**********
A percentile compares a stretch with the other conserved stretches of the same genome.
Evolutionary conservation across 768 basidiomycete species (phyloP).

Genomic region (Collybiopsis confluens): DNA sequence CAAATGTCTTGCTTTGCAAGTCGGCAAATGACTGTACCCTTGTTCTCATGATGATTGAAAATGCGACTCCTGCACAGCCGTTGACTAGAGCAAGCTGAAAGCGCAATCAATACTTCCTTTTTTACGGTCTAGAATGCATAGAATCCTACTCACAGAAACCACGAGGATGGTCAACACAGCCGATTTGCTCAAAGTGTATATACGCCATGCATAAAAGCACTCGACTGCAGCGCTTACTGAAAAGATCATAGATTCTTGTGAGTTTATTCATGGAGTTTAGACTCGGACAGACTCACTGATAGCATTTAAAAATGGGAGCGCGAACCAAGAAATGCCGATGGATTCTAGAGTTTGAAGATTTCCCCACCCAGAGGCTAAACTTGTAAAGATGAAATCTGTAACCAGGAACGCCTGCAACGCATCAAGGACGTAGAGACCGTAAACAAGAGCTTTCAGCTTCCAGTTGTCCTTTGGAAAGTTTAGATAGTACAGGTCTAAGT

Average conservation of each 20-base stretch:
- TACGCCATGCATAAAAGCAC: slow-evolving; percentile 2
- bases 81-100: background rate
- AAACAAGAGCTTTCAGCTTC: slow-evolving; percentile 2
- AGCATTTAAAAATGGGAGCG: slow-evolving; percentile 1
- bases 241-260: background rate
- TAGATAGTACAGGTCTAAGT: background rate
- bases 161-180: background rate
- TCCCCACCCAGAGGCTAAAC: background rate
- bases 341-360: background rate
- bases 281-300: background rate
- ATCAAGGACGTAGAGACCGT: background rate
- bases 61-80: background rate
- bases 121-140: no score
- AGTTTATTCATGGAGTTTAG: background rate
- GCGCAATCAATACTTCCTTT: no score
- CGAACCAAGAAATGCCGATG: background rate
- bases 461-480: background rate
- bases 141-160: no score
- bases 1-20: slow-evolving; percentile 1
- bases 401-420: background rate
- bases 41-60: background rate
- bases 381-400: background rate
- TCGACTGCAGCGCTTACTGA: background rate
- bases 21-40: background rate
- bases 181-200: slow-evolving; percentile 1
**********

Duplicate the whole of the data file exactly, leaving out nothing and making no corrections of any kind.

A percentile compares a stretch with the other conserved stretches of the same genome.
Evolutionary conservation across 768 basidiomycete species (phyloP).

Genomic region (Collybiopsis confluens): DNA sequence CAAATGTCTTGCTTTGCAAGTCGGCAAATGACTGTACCCTTGTTCTCATGATGATTGAAAATGCGACTCCTGCACAGCCGTTGACTAGAGCAAGCTGAAAGCGCAATCAATACTTCCTTTTTTACGGTCTAGAATGCATAGAATCCTACTCACAGAAACCACGAGGATGGTCAACACAGCCGATTTGCTCAAAGTGTATATACGCCATGCATAAAAGCACTCGACTGCAGCGCTTACTGAAAAGATCATAGATTCTTGTGAGTTTATTCATGGAGTTTAGACTCGGACAGACTCACTGATAGCATTTAAAAATGGGAGCGCGAACCAAGAAATGCCGATGGATTCTAGAGTTTGAAGATTTCCCCACCCAGAGGCTAAACTTGTAAAGATGAAATCTGTAACCAGGAACGCCTGCAACGCATCAAGGACGTAGAGACCGTAAACAAGAGCTTTCAGCTTCCAGTTGTCCTTTGGAAAGTTTAGATAGTACAGGTCTAAGT

Average conservation of each 20-base stretch:
- TACGCCATGCATAAAAGCAC: slow-evolving; percentile 2
- bases 81-100: background rate
- AAACAAGAGCTTTCAGCTTC: slow-evolving; percentile 2
- AGCATTTAAAAATGGGAGCG: slow-evolving; percentile 1
- bases 241-260: background rate
- TAGATAGTACAGGTCTAAGT: background rate
- bases 161-180: background rate
- TCCCCACCCAGAGGCTAAAC: background rate
- bases 341-360: background rate
- bases 281-300: background rate
- ATCAAGGACGTAGAGACCGT: background rate
- bases 61-80: background rate
- bases 121-140: no score
- AGTTTATTCATGGAGTTTAG: background rate
- GCGCAATCAATACTTCCTTT: no score
- CGAACCAAGAAATGCCGATG: background rate
- bases 461-480: background rate
- bases 141-160: no score
- bases 1-20: slow-evolving; percentile 1
- bases 401-420: background rate
- bases 41-60: background rate
- bases 381-400: background rate
- TCGACTGCAGCGCTTACTGA: background rate
- bases 21-40: background rate
- bases 181-200: slow-evolving; percentile 1